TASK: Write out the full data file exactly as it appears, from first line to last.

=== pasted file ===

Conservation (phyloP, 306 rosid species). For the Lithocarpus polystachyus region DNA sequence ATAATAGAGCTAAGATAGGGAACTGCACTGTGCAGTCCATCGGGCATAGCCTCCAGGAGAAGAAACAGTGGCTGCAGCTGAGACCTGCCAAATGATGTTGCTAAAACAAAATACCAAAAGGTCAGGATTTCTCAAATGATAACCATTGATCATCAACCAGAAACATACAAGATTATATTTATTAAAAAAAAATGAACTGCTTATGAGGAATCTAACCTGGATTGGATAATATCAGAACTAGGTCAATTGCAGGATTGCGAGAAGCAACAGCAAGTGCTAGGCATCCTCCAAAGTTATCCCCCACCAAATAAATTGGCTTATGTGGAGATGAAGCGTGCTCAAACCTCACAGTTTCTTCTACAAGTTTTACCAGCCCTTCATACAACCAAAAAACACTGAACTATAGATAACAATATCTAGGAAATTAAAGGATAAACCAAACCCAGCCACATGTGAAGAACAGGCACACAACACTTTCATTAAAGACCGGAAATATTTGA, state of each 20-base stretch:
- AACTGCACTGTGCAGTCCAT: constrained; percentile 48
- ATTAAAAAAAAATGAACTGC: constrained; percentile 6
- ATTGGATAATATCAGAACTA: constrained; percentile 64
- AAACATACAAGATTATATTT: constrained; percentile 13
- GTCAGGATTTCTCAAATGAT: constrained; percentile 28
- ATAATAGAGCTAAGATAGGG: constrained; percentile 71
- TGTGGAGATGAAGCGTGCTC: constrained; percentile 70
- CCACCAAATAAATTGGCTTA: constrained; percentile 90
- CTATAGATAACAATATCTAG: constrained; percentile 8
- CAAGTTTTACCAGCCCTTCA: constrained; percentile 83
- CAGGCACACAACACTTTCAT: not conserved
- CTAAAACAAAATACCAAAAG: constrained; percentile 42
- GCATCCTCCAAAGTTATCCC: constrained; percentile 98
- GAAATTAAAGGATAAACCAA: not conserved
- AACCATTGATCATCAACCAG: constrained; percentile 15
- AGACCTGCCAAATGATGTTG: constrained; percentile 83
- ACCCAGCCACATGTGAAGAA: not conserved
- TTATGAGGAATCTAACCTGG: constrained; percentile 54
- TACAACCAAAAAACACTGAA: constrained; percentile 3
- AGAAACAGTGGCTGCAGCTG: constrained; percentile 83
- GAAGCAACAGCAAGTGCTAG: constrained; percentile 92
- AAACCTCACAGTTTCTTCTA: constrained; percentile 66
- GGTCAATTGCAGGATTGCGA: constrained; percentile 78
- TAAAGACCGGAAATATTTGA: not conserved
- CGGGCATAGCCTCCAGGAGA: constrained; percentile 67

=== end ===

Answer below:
Conservation (phyloP, 306 rosid species). For the Lithocarpus polystachyus region DNA sequence ATAATAGAGCTAAGATAGGGAACTGCACTGTGCAGTCCATCGGGCATAGCCTCCAGGAGAAGAAACAGTGGCTGCAGCTGAGACCTGCCAAATGATGTTGCTAAAACAAAATACCAAAAGGTCAGGATTTCTCAAATGATAACCATTGATCATCAACCAGAAACATACAAGATTATATTTATTAAAAAAAAATGAACTGCTTATGAGGAATCTAACCTGGATTGGATAATATCAGAACTAGGTCAATTGCAGGATTGCGAGAAGCAACAGCAAGTGCTAGGCATCCTCCAAAGTTATCCCCCACCAAATAAATTGGCTTATGTGGAGATGAAGCGTGCTCAAACCTCACAGTTTCTTCTACAAGTTTTACCAGCCCTTCATACAACCAAAAAACACTGAACTATAGATAACAATATCTAGGAAATTAAAGGATAAACCAAACCCAGCCACATGTGAAGAACAGGCACACAACACTTTCATTAAAGACCGGAAATATTTGA, state of each 20-base stretch:
- AACTGCACTGTGCAGTCCAT: constrained; percentile 48
- ATTAAAAAAAAATGAACTGC: constrained; percentile 6
- ATTGGATAATATCAGAACTA: constrained; percentile 64
- AAACATACAAGATTATATTT: constrained; percentile 13
- GTCAGGATTTCTCAAATGAT: constrained; percentile 28
- ATAATAGAGCTAAGATAGGG: constrained; percentile 71
- TGTGGAGATGAAGCGTGCTC: constrained; percentile 70
- CCACCAAATAAATTGGCTTA: constrained; percentile 90
- CTATAGATAACAATATCTAG: constrained; percentile 8
- CAAGTTTTACCAGCCCTTCA: constrained; percentile 83
- CAGGCACACAACACTTTCAT: not conserved
- CTAAAACAAAATACCAAAAG: constrained; percentile 42
- GCATCCTCCAAAGTTATCCC: constrained; percentile 98
- GAAATTAAAGGATAAACCAA: not conserved
- AACCATTGATCATCAACCAG: constrained; percentile 15
- AGACCTGCCAAATGATGTTG: constrained; percentile 83
- ACCCAGCCACATGTGAAGAA: not conserved
- TTATGAGGAATCTAACCTGG: constrained; percentile 54
- TACAACCAAAAAACACTGAA: constrained; percentile 3
- AGAAACAGTGGCTGCAGCTG: constrained; percentile 83
- GAAGCAACAGCAAGTGCTAG: constrained; percentile 92
- AAACCTCACAGTTTCTTCTA: constrained; percentile 66
- GGTCAATTGCAGGATTGCGA: constrained; percentile 78
- TAAAGACCGGAAATATTTGA: not conserved
- CGGGCATAGCCTCCAGGAGA: constrained; percentile 67